Borrell Report Finds Political Advertising On The Rise, But No Big Growth Ahead For Radio
June 30, 2014 at 8:31 AM (PT)
A newly released report from BORRELL sees political advertising on radio moving to webcasters, such as PANDORA.
BORRELL writes, "as poltics in this country has become an endless campaign, with TV and cable outlets the chief beneficiaries. There are 30,000 elections being held across the U.S. this year, injecting what we estimate will be $8.3 billion into the advertising ecosystem. The spending runs from $47,000 for the average town council race up to $23 million for a Senate campaign or $27 million for a gubernatorial race. Close to two-thirds of that money will be spent between JULY 1st and ELECTION DAY. Today, politicians and political organizations spend $37 per eligible voter to sway opinion via media advertising, up 9% from the last mid-term election year. That will zoom to $51 in 2016, a Presidential election year. That’s 21% more than the last Presidential election year in 2012."
"So where does digital media stand in this upward spiral?" asks BORRELL. "It certainly plays a role, but not so much on the 'advertising' side of the digital equation. Spending on online ads is definitely growing -- and poised to explode in two years. But even at a forecast rate of a threefold increase between 2012 and 2016, digital media would still be less than $1 billion, accounting for less than 8% of all political advertising. Most of the activity, it seems, is by digital marketing managers working within the campaigns, managing social media and e-mail communications directly with the electorate. This report details the growth in campaign and issues spending, with a chapter devoted to how digital advertising dollars are being spent, and are likely to continue shifting toward streaming video advertising over the next two years."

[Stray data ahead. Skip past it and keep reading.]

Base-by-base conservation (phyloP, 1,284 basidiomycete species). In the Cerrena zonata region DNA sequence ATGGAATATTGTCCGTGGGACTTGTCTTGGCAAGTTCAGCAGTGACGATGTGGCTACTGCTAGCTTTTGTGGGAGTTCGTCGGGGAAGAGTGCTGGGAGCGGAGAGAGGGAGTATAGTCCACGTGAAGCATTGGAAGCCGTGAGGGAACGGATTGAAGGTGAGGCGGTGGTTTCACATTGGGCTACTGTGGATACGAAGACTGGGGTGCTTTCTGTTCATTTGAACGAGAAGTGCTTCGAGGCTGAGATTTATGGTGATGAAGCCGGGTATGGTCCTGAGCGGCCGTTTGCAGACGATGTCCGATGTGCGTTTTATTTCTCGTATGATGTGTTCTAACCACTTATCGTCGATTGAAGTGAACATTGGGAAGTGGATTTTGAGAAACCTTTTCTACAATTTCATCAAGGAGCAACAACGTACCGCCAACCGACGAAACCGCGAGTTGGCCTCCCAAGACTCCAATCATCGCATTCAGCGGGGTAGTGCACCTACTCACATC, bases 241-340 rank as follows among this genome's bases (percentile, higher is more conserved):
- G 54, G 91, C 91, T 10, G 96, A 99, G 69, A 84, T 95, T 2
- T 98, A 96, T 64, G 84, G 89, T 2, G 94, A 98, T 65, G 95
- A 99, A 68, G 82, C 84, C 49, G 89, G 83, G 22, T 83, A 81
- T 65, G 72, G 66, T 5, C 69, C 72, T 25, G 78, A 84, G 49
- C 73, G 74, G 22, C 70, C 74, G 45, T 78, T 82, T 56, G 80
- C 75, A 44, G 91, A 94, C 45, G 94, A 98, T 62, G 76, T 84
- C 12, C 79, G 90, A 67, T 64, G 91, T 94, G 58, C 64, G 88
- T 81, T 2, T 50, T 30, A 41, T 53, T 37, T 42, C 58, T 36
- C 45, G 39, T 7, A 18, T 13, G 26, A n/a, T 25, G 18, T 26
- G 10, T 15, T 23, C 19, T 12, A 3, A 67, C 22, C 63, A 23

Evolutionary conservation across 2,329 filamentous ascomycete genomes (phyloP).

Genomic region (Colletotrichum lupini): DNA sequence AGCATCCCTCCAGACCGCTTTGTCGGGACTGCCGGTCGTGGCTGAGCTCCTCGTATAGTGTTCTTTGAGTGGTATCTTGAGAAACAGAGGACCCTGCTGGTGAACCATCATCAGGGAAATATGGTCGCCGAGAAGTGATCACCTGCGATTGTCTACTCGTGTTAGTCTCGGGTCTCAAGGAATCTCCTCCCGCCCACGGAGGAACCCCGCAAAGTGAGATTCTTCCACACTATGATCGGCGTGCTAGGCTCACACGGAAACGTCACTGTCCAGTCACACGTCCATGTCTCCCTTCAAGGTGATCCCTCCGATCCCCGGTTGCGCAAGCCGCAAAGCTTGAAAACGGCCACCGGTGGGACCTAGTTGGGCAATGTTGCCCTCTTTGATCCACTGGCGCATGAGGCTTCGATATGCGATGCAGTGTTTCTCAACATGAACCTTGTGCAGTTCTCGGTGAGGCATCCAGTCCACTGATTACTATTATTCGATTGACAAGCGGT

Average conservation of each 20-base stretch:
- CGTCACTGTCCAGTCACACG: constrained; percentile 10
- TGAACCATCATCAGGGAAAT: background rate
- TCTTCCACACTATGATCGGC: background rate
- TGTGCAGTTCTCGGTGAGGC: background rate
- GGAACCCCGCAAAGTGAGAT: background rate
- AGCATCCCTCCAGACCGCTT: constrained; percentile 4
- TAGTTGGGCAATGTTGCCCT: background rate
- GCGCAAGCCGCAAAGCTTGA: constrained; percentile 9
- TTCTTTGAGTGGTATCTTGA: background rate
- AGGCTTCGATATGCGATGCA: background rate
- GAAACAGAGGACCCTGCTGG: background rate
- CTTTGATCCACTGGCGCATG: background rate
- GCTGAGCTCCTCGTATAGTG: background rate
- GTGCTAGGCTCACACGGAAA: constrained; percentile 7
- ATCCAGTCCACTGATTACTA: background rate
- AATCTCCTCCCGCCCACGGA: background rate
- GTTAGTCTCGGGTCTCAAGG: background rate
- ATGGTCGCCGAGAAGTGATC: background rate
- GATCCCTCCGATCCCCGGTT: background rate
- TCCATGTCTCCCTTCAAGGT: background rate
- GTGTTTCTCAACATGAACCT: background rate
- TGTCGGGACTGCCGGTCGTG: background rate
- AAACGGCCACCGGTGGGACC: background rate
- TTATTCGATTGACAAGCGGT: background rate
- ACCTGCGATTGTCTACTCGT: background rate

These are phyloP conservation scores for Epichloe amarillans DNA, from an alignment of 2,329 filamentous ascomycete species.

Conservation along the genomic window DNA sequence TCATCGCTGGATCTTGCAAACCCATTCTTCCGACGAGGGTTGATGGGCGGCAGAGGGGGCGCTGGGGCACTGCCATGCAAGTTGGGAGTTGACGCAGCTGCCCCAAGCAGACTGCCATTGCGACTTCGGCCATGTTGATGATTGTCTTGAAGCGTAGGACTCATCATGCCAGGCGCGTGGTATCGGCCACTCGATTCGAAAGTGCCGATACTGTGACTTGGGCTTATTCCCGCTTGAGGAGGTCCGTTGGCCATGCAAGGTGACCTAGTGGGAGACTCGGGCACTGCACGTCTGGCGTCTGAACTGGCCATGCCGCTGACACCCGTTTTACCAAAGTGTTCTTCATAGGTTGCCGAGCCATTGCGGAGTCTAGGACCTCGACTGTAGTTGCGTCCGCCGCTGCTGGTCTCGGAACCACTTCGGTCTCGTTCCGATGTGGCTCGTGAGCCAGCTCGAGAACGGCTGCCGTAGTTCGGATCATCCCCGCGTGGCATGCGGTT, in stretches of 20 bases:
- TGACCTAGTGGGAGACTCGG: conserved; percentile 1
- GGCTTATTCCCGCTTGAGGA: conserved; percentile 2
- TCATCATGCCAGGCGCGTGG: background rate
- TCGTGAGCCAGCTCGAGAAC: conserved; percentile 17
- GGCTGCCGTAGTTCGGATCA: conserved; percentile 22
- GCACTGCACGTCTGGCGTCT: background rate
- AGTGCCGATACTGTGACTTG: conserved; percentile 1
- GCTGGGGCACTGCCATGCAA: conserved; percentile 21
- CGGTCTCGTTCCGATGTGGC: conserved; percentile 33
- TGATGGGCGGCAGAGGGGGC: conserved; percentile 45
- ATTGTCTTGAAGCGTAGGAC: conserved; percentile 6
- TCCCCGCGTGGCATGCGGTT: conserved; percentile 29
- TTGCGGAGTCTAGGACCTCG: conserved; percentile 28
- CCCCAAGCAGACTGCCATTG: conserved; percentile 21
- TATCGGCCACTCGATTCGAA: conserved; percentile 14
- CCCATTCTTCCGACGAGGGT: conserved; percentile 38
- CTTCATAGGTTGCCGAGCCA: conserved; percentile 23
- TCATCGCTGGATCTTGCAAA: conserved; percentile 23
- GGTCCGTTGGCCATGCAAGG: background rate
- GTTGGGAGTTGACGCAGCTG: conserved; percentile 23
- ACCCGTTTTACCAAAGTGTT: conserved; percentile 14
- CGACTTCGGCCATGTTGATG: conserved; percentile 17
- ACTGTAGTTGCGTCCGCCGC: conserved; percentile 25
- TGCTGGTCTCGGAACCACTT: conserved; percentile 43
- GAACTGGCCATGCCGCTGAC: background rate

U.S. Political Ad Spending In 2014, 2015, 2016, And Change Since 2012
Radio $485.3 5.8% $437.3 6.6% $1,088.1 8.8% 34.4 110.9
BORRELL notes, "although radio’s interest in political online advertising is muted at best, that’s not the case for PANDORA, the online music service that continues to take share from radio station digital efforts. A recent article in THE WALL STREET JOURNAL report describes a strategy just announced by JACK KRAWCZYK, PANDORA’s Dir./Product Management. Using information about a listener’s musical preferences and aligning them by zip code to past voting results, PANDORA can supply targetable groups of listeners tagged by their inferred political inclination. KRAWCZYK estimates these inferences are between 75% to 80% accurate, but agrees that the ultimate proof will be how the ads actually perform."